Human Rights

Help For Islamabad Street Kids

"I knew I wanted to help these kids who, by the luck of the draw, were born on the roadsides."

The LettuceBee Kids is a non-profit organization dedicated to helping these children find a better future.The LettuceBee Kids is a non-profit organization dedicated to helping these children find a better future.
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The LettuceBee Kids is a non-profit organization dedicated to helping these children find a better future.
The LettuceBee Kids is a non-profit organization dedicated to helping these children find a better future.

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Sarah Adeel, a Pakistan native and an alumna of  the Fulbright Program, the flagship international educational exchange program sponsored by the U.S. government and designed to increase mutual understanding between the people of the United States and the people of other countries, envisioned a new social service while conducting research on child welfare. She wanted to help street kids in Islamabad to move beyond a life of begging and trash picking, and re-integrate back into society through art, music, and mentorship.


"I was doing a comparative analysis between orphanages and foster-care homes, and these were some of the most abysmal places you could imagine," Ms. Adeel explained. "I spent hours getting to know the children. One day, I asked them to write letters to whomever they missed the most, and most of the letters were addressed to God. When I saw them having nobody but God to write to, I knew I wanted to help these kids who, by the luck of the draw, were born on the roadsides."


An estimated 1.2 million children are on the streets of Pakistan's major cities, according to the Asian Human Rights Commission. Many survive by scavenging at garbage dumps or taking on menial jobs. Others resort to stealing and prostitution.

  Ms. Adeel returned to Pakistan in 2009 following her completion of the Fulbright Program to launch the LettuceBee Kids, a non-profit organization dedicated to helping these children find a better future, with fellow Fulbright alumni Mohsin Ali Afzal and Zainab Feroz Kapadia, and their colleague Jabbar Bangash.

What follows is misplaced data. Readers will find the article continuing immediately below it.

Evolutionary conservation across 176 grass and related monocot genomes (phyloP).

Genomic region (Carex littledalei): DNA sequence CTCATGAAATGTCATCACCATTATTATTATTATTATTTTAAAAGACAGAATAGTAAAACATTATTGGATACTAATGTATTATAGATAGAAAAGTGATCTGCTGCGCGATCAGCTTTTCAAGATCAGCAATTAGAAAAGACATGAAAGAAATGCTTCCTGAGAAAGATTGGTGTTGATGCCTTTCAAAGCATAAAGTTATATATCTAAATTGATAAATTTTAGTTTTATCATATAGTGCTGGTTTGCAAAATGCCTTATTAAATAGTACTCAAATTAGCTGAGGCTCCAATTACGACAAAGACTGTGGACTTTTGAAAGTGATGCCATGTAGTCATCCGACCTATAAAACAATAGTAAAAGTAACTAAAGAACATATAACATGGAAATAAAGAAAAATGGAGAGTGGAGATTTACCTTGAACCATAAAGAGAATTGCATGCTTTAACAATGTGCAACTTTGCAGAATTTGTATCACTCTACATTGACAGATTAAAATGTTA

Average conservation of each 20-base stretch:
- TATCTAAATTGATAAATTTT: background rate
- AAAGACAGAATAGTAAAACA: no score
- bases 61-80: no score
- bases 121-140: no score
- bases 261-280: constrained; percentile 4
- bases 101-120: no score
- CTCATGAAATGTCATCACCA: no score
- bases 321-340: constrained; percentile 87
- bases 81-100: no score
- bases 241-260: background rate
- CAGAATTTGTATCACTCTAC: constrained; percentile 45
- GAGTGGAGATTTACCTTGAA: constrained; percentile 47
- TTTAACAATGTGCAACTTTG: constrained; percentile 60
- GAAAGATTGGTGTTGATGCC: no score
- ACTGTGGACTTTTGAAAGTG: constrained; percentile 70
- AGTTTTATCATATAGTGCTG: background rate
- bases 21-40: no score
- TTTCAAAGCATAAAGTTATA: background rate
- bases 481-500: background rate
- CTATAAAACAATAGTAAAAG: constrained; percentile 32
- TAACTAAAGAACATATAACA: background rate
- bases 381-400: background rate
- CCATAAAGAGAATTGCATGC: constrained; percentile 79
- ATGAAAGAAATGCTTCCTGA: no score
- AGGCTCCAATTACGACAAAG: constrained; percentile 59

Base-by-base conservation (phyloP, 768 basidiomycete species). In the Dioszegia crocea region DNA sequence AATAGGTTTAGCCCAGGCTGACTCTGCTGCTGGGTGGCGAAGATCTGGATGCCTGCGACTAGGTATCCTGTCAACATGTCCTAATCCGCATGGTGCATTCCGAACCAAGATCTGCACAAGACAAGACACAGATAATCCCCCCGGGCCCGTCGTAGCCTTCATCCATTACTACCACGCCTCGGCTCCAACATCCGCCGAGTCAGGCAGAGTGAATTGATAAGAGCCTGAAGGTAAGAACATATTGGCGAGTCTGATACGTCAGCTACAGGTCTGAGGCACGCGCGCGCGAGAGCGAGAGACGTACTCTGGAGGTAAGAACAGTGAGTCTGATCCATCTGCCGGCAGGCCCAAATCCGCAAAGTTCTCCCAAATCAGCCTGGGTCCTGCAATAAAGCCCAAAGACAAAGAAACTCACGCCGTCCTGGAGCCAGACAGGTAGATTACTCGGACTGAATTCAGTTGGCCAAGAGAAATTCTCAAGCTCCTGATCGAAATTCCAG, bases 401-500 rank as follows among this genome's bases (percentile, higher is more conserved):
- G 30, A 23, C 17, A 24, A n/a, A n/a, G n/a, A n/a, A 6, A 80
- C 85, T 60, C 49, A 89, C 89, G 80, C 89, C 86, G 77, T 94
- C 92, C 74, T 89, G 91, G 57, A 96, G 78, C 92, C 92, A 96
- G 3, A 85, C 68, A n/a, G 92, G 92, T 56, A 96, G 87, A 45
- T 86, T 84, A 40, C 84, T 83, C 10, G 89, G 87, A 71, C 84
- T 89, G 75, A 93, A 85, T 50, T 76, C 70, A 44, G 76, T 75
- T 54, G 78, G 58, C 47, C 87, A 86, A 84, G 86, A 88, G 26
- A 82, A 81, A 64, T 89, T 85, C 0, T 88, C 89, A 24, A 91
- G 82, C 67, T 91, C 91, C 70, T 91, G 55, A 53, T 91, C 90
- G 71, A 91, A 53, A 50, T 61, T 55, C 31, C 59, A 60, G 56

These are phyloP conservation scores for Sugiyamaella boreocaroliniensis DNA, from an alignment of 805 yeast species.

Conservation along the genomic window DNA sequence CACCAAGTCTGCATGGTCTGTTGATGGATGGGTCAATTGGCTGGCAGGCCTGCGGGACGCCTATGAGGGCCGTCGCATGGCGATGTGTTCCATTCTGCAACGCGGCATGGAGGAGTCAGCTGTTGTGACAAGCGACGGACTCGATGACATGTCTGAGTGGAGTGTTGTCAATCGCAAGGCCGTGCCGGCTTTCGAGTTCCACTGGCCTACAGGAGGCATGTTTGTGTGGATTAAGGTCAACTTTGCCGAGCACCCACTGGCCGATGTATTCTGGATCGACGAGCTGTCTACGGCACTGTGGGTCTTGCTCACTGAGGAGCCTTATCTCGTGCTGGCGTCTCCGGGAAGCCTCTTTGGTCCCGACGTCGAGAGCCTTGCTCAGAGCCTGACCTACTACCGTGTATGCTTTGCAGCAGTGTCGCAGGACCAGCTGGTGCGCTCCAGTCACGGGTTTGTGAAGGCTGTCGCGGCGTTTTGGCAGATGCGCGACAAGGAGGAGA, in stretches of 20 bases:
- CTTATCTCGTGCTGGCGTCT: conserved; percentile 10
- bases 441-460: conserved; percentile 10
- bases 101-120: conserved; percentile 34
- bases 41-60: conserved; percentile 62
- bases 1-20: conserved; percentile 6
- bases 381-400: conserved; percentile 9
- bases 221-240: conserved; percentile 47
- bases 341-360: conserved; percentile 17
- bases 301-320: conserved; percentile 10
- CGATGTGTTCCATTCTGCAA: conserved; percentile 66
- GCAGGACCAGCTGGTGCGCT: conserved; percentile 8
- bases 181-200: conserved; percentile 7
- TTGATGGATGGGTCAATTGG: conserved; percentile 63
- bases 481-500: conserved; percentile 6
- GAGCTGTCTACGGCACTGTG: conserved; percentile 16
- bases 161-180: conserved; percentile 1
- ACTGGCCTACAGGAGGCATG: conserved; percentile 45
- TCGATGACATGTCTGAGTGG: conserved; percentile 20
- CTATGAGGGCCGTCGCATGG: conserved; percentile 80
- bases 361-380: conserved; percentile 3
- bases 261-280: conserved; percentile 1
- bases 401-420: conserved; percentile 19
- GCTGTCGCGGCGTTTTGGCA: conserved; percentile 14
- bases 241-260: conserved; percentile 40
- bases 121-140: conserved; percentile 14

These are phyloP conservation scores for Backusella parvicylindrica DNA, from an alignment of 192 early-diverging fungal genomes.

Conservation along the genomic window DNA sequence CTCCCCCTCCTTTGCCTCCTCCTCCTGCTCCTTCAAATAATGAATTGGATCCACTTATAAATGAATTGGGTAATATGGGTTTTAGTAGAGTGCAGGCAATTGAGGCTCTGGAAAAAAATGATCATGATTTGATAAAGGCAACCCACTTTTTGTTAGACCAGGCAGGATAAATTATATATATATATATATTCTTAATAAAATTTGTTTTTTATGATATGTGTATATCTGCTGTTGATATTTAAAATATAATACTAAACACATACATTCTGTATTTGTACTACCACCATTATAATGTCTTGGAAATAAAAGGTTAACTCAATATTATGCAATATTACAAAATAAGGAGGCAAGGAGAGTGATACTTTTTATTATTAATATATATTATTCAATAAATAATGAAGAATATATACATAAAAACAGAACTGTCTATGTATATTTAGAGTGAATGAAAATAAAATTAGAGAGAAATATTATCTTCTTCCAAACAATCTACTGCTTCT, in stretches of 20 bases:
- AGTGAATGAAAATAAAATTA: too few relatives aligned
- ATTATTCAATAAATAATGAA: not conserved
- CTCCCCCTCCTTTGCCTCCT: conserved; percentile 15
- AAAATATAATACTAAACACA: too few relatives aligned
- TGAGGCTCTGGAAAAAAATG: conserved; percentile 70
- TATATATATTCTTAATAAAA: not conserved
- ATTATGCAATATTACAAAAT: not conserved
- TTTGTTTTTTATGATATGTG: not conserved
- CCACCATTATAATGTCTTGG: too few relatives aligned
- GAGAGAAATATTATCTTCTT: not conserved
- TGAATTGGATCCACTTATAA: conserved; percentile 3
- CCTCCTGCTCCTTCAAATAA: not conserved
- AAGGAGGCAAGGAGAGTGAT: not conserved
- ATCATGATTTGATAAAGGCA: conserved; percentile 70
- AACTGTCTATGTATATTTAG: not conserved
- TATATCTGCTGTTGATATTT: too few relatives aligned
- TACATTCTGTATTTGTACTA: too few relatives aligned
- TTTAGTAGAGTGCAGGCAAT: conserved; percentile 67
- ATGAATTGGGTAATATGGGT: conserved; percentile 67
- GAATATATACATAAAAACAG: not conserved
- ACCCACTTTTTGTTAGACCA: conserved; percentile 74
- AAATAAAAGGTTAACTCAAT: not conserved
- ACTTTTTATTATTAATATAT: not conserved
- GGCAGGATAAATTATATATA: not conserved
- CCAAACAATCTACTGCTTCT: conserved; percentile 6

The United States invests more in the Fulbright Program in Pakistan than in any other country in the world and supports numerous other exchange programs that together have resulted in a Pakistan-U.S. Alumni Network of more than 12,000 registered members.


  With the aid of a $5,000 Alumni small grant from U.S. Embassy Islamabad in 2012, LettuceBee Kids piloted its art therapy program, offering regular art classes to the street kids of Islamabad.


An art exhibit is slated for February 2013 in Islamabad, and the long term plan is to transform the children's artwork into a greeting card line, in order to generate revenue and make the program self-sustaining.

 Next up for LettuceBee Kids are a community garden project and the launch of the LettuceBee Band program, which offers music classes to the street kids.


For Ms. Adeel and the LettuceBee team, the goal is to help kids get off the street. “We can't afford not to,” she said. “These children are Pakistan's future.”
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by: PaulG from: NZ
01/16/2013 5:45 PM
Good to hear that a garden project is envisioned. I have thought for a long time that some form of low-technology is needed in order to provide work for a section of the community that will never be able to find employment in high-technology industry and realised recently that food-production offers one such area.

Two forms of intensive production of food that I have been looking at lately are permaculture and aquaculture. Both would offer employment, production of much needed food and the opportunity to learn life-skills that are readily applied on a wide scale, thus not only helping the street kids but the entire culture.

Links : --
Freshwater Institute: Closed-Containment Aquaculture Systems
http://youtu.be/t95KsHOfH0g

Desert Permaculture http://youtu.be/H_1cjBQS0yQ

By the way, the link to read the forum rules does not work.

Paul

Reflecting the Views of the U.S. Government as Broadcast on The Voice of America